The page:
FRANKFURT (Reuters) -- Greece suffered the sharpest drop in new-car registrations of any western European car market in June, falling 22 percent amid political uncertainty in the run-up to the country's bailout referendum.
Official figures for Greece will not be provided until Friday, but data from consultancy LMC Automotive showed that sales fell to 6,247 new vehicles in June.
By contrast, registrations in western Europe rose 14 percent to 1.31 million as the UK, Germany, France and Spain delivered double-digit percentage gains. Almost all major markets performed well, helped by extra selling days.
"Despite growing concerns over Greece's future in the euro zone and the implications for the currency union, the car market in western Europe grew strongly in June and in the first half of the year," LMC Automotive analyst Emiliano Lewis said. "While uncertainty created by the Greek crisis clouds the picture for the coming months, after a strong start we still expect 2015 to be up comfortably on last year," he said.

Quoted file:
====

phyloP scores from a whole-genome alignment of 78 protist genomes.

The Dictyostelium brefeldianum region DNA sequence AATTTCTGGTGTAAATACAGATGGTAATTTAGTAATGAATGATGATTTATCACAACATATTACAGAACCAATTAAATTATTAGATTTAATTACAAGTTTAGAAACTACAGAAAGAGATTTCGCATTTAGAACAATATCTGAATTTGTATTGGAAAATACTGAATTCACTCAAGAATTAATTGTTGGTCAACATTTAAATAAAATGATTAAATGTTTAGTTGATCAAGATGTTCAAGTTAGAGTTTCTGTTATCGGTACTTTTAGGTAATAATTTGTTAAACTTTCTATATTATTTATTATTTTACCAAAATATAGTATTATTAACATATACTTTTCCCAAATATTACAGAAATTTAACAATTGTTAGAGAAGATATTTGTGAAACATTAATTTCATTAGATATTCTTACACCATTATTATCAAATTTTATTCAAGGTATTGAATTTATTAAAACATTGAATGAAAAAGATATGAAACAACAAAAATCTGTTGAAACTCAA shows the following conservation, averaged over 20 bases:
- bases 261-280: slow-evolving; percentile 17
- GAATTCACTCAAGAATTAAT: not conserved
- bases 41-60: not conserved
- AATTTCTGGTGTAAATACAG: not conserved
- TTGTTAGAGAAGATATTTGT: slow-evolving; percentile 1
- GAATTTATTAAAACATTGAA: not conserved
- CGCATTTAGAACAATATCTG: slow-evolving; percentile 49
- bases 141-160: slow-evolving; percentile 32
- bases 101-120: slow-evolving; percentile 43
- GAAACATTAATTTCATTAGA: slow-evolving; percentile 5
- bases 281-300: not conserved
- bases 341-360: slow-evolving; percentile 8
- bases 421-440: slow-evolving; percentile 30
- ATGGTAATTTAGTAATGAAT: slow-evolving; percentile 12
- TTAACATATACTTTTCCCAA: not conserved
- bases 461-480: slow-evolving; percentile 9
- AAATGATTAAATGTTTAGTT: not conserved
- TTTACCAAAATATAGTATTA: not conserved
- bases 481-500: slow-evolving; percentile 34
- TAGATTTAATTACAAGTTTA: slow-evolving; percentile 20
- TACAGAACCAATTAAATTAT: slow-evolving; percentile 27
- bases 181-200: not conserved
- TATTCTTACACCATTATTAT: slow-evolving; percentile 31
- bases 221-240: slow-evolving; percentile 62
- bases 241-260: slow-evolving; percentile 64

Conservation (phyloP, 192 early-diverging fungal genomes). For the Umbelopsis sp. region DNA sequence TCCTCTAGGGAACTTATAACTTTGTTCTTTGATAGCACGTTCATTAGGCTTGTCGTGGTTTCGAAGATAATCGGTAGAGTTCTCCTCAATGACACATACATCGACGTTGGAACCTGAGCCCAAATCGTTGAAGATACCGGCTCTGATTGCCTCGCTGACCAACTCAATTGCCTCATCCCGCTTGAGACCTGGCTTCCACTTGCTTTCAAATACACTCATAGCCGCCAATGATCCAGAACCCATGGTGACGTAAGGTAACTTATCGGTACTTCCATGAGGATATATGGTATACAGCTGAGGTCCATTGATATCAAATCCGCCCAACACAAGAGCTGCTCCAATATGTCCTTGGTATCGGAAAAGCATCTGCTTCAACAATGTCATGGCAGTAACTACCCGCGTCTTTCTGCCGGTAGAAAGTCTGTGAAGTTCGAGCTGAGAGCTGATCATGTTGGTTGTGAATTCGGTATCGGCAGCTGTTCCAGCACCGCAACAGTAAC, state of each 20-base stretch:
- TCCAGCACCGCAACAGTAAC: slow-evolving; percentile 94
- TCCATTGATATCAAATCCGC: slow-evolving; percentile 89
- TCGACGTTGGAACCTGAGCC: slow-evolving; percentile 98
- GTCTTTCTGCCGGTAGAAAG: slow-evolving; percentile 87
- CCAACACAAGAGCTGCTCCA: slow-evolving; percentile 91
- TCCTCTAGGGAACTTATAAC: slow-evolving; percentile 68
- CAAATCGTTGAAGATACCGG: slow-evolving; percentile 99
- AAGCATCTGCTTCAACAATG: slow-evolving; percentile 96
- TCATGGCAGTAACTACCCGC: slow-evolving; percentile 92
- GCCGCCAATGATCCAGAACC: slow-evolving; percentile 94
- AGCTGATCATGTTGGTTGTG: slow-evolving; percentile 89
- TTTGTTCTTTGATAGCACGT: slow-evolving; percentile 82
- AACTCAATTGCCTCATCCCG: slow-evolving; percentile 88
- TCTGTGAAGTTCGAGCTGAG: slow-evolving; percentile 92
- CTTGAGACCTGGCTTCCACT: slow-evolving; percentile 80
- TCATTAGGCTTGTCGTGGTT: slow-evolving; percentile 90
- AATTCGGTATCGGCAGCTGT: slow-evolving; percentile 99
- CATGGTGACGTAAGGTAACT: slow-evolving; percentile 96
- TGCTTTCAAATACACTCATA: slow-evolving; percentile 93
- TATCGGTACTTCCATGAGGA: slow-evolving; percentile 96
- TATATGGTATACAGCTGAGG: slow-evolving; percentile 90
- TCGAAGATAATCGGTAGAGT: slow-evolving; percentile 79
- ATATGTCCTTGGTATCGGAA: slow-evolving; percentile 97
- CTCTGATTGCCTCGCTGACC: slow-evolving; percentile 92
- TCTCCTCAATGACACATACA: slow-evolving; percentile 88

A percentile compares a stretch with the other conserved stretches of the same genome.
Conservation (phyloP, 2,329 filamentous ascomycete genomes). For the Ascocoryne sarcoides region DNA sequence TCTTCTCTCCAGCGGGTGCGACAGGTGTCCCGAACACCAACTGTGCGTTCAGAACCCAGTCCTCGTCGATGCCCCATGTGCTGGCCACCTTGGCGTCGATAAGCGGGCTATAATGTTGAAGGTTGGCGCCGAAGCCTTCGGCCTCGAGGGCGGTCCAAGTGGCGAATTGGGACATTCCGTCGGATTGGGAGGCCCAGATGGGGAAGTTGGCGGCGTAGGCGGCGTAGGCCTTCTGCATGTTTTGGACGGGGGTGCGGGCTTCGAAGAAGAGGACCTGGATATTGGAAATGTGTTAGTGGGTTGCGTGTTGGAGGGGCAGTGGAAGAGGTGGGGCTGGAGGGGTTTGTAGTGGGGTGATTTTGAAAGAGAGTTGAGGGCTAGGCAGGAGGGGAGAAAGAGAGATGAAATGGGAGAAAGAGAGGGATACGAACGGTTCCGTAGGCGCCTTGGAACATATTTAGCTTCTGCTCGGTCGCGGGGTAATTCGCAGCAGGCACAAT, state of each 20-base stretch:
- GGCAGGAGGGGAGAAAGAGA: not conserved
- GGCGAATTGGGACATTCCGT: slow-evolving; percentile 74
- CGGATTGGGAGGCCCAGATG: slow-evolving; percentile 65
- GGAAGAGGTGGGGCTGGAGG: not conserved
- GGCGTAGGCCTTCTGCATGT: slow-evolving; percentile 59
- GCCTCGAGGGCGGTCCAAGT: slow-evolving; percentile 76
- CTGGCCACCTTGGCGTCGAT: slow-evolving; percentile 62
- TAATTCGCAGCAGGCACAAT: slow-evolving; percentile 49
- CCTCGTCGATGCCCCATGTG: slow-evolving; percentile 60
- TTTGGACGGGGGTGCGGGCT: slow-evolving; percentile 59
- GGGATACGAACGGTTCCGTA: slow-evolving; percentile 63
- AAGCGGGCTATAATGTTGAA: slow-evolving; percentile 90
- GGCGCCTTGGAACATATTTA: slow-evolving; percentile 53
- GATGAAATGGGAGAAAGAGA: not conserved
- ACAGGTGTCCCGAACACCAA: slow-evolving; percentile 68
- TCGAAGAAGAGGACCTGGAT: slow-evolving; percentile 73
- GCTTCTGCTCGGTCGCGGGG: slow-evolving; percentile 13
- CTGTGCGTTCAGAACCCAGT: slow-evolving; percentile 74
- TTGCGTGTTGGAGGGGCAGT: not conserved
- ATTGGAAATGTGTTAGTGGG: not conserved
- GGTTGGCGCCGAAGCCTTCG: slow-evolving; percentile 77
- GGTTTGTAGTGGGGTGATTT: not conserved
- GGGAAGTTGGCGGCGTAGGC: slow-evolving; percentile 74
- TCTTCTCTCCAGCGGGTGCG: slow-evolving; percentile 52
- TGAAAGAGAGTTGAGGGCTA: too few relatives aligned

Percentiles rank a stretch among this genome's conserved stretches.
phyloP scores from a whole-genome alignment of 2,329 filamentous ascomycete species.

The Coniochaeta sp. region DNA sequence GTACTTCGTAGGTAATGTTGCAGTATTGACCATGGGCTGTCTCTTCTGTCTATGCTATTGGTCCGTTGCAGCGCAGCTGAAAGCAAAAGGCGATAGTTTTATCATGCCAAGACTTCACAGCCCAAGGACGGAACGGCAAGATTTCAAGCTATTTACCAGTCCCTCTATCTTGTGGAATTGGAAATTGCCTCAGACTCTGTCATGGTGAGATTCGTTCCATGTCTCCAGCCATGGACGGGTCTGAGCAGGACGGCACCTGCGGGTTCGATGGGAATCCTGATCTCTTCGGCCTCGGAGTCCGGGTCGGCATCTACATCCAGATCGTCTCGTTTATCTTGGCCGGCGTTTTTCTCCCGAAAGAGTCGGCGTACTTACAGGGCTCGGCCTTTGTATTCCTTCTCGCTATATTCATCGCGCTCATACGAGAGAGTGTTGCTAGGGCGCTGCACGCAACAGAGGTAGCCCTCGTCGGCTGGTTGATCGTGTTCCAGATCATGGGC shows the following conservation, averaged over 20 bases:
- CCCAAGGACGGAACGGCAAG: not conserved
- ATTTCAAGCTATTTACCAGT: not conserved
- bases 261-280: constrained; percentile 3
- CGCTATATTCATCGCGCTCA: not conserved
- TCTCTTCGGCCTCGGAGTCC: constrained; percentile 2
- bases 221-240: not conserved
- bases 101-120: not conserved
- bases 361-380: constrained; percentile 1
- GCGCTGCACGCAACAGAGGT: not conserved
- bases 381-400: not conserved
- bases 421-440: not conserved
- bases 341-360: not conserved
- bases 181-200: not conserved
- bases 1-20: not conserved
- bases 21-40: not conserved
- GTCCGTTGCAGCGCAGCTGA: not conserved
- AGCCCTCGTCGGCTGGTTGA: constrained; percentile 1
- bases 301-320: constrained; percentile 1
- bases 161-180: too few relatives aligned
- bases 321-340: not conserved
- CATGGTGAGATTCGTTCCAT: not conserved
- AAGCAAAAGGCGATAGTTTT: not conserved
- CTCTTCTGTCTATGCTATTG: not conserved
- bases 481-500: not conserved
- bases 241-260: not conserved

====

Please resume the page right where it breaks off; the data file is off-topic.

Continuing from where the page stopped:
Fleet renewals by car rental companies had caused Greek auto registrations to jump 43 percent in April, but that masked the longer-term downward trend.
Registrations in Greece fell 74 percent last year, following a 78 percent decline in 2013, the Greek Association of Motor Vehicle Importers Representatives said, adding that demand between January and May had fallen by about 70 percent.
The only other European markets to post declines in June were Ireland, which fell 14 percent, and Finland, which dropped 2.5 percent, LMC said.
SAAR at 13.2M
For western Europe as a whole, however, sales continued to rise, with June's 1.31 million new registrations lifting the seasonally adjusted annual sales forecast to 13.22 million, up from May's forecast of 12.51 million.
Six-month sales were up 8 percent, according to the LMC data, which is compiled from published registration figures and projections for some smaller markets.
The UK's June sales rose 13 percent to 257,817 vehicles, helping to post the country's strongest half-year performance on record. Through June, sales were up 7 percent, though industry association SMMT expects slower growth for the remainder of the year.
June sales in Germany, Europe's largest auto market, rose 13 percent to 313,600 cars, extending the year-to-date advance to 5 percent, or 1.62 million autos.